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How Is Child Support Calculated in Arizona?


In Arizona, child support calculations are determined by using the income shares model, which estimates the amount parents would spend on their children if they lived together. The calculation considers several factors such as the parents’ incomes, the number of children and additional costs like health insurance, childcare and educational expenses. Deviations from the standard calculation can occur based on specific circumstances, such as extraordinary medical expenses or special needs. If you need help preparing your finances for a divorce, consider talking to a financial advisor.

How Child Support Works in Arizona

Arizona follows the income shares model, which aims to estimate the financial support that would have been available to the child if the parents were living together. This model considers both parents’ incomes, their parenting time and additional costs such as healthcare, education and childcare.

Filing for child support typically begins with a petition to the court. Parents may reach an agreement through mediation, but if they cannot agree, the court will hold a hearing to determine the amount based on the guidelines. Once established, child support orders can be modified if there is a significant change in circumstances, such as a substantial increase or decrease in either parent’s income, changes in the child’s needs, or alterations in custody arrangements.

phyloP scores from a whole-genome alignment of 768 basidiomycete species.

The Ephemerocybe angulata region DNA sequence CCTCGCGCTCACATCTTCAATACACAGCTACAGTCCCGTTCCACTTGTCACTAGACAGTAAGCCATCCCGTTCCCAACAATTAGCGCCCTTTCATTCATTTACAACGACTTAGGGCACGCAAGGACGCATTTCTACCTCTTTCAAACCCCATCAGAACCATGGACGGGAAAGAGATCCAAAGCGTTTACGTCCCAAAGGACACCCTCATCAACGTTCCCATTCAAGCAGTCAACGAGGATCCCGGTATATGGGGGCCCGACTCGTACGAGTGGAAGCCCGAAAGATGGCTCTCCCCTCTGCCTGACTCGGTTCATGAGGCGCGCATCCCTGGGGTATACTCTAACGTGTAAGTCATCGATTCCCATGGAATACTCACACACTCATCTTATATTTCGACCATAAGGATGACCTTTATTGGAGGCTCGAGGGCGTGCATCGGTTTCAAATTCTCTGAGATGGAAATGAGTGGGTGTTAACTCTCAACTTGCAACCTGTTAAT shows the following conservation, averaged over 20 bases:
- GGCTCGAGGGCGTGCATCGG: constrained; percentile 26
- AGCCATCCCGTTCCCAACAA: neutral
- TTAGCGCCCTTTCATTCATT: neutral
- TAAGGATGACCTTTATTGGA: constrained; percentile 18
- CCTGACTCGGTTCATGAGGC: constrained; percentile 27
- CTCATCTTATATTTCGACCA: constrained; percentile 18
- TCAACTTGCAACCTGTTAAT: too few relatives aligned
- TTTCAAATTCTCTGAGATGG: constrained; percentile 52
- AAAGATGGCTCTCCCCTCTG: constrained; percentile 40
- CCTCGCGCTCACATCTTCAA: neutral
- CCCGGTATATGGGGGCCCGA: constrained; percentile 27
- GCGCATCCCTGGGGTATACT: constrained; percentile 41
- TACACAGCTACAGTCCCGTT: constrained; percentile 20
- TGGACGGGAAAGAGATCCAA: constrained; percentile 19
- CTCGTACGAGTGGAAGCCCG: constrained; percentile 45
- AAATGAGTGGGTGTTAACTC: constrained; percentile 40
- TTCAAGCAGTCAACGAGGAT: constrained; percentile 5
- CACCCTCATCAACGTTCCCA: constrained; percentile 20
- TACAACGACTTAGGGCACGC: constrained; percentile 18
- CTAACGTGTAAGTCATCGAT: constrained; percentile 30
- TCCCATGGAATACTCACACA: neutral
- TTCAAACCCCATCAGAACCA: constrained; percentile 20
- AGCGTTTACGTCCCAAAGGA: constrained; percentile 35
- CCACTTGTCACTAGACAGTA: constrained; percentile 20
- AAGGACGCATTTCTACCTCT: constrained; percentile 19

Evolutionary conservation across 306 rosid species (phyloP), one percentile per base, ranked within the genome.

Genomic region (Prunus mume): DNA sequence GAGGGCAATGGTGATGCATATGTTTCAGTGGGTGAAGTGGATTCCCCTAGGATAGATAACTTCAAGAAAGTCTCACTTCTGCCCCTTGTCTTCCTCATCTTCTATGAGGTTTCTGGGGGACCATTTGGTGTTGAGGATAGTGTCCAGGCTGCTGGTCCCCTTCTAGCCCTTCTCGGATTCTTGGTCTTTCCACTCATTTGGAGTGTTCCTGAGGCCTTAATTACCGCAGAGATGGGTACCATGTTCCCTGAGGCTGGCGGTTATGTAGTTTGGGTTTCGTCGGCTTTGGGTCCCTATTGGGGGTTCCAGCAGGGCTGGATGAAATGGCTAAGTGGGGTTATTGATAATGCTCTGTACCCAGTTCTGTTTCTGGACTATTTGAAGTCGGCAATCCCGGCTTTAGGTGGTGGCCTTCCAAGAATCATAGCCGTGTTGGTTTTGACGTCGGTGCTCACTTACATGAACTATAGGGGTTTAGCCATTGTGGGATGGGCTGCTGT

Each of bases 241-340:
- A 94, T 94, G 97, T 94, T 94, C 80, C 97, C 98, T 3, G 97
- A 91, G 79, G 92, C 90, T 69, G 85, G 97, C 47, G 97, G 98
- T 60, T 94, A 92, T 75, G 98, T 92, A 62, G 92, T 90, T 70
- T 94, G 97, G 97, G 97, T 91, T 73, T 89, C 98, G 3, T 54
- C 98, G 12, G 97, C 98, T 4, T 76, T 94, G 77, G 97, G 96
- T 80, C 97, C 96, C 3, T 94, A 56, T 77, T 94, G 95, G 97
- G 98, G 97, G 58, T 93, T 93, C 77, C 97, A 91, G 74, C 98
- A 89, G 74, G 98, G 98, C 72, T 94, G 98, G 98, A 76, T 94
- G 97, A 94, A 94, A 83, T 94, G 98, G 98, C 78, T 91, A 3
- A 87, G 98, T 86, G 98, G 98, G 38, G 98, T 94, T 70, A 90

Given the complexities of calculating child support, consulting with a financial advisor or family law attorney can be beneficial. These professionals can provide specific guidance based on individual circumstances, helping parents navigate the legal and financial aspects effectively. They can also assist in preparing accurate financial disclosures and negotiating agreements that best serve the child’s interests.

How Child Support Is Calculated in Arizona

Understanding how child support is calculated in Arizona involves recognizing the various factors that influence the final amount. The state uses the Income Shares Model, which aims to estimate the financial support a child would receive if both parents lived together. Here’s a breakdown of six key elements factored into the calculation:

  • Parents’ combined income: The calculation starts with the gross income of both parents. This includes wages, salaries, bonuses, commissions and any other sources of income. The combined income is used to determine the proportionate share each parent should contribute to the child’s needs.
  • Number of children: The number of children being supported directly impacts the amount of child support. More children generally increase the overall support obligation, reflecting the higher cost of raising multiple children.
  • Parenting time: The amount of time each parent spends with the child is considered. More parenting time can reduce the non-custodial parent’s child support obligation, as they are directly contributing to the child’s needs during their time together.